Saturday, 26 September 2015

Mushroom in Black Pepper Sauce

The main ingredient of this recipe is "Thai Black Pepper Sauce".  I recently discovered this sauce in super market shelves and could not be happier more. It tastes so great, you can cook anything with it.


  • Button Mushroom - 1 pack
  • Red and Yellow Bell pepper - 1/2 each
  • Garlic - 2 tsp, chopped
  • Whole dry red chilli - 1
  • Black Pepper Sauce - 2 tbsp
  • Salt
  • Olive Oil

Slice the button mushroom after washing it thoroughly. Chop the bell peppers. In a pan, heat 1 tbsp olive oil.When it is hot, add chopped garlic and the red chilli and brown it nicely. 

Now add the sliced mushroom with a pinch of salt. Stir fry quickly over high heat. 

When mushrooms start turning brown, add chopped bell peppers and mix well. 

Reduce the heat. after a minute, add 2 tbsp of black pepper sauce with a splash of water. Mix well so that the vegetables are nicely coated with the sauce. Reduce the heat further and let it cook for 5 minutes. 

When the water is reduced completely and mushrooms are cooked, remove from heat. Adjust seasoning. 

Serve with noodles or fried rice or enjoy of its own.

Sunday, 20 September 2015

Shutki Bata / Bharta

Shutki or Dry Fish has this typical smelly characteristics, a pungent smell that may evoke nausea in its uncooked form. Before marriage, I never had Shutki, it was never an item in my Mom's or even in my Grandmom's kitchen. After marriage, my Mother-in-law asked me affectionately whether I like to have it once and the adventurous foodie in me jumped out of excitement, why not. Yes, it smells terrible, you feel like, your kitchen exhaust is not working at all, whole house is filled with the pungent fishy odour, but once it is done, and once you have it with your plain rice, you will reach heaven. You need to cook it with lots of chilli and garlic, two must must ingredients to tame the smell and enhance the taste. Once I have started loving it, there is no looking back. I picked up the recipe from my Mother in law, she usually cooks it with Brinjal. Here is her signature recipe.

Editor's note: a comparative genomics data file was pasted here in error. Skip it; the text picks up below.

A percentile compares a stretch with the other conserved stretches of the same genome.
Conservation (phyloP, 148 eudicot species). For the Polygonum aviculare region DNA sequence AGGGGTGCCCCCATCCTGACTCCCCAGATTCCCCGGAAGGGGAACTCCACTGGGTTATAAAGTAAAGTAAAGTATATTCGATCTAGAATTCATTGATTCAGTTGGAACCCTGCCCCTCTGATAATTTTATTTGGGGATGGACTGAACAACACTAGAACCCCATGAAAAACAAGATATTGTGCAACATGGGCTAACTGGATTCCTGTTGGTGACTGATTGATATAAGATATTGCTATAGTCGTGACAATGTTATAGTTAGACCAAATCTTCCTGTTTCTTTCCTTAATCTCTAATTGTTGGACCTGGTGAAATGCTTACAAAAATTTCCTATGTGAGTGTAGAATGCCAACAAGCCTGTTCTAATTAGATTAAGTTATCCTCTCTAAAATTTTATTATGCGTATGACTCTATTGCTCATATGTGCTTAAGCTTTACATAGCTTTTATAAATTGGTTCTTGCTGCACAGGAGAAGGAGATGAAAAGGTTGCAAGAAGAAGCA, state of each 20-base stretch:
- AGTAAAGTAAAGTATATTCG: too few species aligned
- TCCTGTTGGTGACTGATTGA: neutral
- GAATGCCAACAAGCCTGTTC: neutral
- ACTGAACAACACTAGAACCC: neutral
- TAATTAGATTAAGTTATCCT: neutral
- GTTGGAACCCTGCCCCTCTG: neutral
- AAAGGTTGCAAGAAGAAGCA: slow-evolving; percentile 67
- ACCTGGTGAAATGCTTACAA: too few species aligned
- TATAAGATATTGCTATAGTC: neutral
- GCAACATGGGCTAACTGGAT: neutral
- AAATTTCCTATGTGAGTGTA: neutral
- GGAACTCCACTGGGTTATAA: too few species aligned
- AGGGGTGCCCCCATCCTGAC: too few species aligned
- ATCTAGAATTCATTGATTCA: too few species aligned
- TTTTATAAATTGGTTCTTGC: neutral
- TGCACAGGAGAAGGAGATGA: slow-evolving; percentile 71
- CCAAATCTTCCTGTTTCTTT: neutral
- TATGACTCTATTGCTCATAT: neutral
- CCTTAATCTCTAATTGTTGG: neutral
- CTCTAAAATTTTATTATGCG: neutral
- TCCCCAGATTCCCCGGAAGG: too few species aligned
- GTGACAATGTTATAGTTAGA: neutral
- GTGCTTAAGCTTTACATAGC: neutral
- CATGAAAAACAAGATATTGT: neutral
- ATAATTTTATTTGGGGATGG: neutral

This time, I tried mashing it with masalas, and it tastes awesome. You can have it with rice, or use it as a chutney or side dish with your dal and rice.


  • Dried fish, Bombay Duck - 5-6 piece
  • Onion - 4, chopped
  • Garlic Paste - 1 tbsp
  • Ginger Paste - 1 tsp
  • Tomato - 1, chopped
  • Green Chilli - as per taste
  • Salt
  • Turmeric
  • Coriander Powder
  • Mustard oil

To remove the smell, soak the dry fish in water after micro it for 3 minutes. Terrible smell, remember !! :-D

Discard the water, then fry the soaked dry fish in mustard oil till golden.

Remove from heat and keep aside.

Once it is cook, mash it in a grinder with lots of green chillies, and keep aside.

In the same pan, add some oil, then add a green chilli with kalonji seeds / kalojire. Once it splutters, add onions with a pinch of salt and fry till golden. Next goes the ginger garlic paste followed by chopped tomatoes.

When tomatoes are cooked, add salt, turmeric and coriander powder and fry well.

Next add the fish mash with sprinkle of water. Mix well with the spices and continue frying.

Fry till oil comes out of the mash. Adjust the seasoning. The dish should be Bharta type.

Serve with plain rice and some more green chilli.

Friday, 18 September 2015

Bhetki Fulcopy Ghonto